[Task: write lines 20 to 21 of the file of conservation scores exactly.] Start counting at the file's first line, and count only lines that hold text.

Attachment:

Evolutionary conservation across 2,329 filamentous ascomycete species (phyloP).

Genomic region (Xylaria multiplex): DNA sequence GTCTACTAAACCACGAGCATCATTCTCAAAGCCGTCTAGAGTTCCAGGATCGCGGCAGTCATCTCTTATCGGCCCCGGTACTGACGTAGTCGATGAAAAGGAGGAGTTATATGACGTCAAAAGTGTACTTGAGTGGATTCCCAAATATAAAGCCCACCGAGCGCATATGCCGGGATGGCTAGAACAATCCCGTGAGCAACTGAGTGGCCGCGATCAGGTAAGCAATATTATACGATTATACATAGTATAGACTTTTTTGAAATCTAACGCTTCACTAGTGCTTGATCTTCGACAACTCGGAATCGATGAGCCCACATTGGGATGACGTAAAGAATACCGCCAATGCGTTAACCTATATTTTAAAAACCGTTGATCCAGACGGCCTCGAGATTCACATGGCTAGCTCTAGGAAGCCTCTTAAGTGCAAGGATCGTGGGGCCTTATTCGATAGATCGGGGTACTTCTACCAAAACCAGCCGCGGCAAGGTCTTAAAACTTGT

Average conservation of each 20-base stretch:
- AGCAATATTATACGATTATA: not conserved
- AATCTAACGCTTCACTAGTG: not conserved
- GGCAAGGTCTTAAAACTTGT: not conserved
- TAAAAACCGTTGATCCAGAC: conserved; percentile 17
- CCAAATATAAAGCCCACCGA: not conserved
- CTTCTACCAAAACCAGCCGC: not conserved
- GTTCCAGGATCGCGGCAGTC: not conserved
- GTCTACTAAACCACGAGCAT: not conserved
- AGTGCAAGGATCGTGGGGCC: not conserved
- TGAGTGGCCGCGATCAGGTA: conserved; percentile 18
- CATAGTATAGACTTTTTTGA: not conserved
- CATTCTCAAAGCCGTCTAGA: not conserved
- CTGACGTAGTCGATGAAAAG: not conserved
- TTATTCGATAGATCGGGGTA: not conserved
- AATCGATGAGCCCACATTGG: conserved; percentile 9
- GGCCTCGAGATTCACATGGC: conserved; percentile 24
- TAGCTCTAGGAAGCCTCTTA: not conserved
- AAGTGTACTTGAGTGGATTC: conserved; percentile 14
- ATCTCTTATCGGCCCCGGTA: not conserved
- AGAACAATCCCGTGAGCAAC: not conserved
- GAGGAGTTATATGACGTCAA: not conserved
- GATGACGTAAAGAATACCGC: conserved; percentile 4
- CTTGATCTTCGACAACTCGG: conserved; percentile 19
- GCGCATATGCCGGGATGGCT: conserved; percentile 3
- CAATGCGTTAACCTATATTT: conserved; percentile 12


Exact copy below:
- TAGCTCTAGGAAGCCTCTTA: not conserved
- AAGTGTACTTGAGTGGATTC: conserved; percentile 14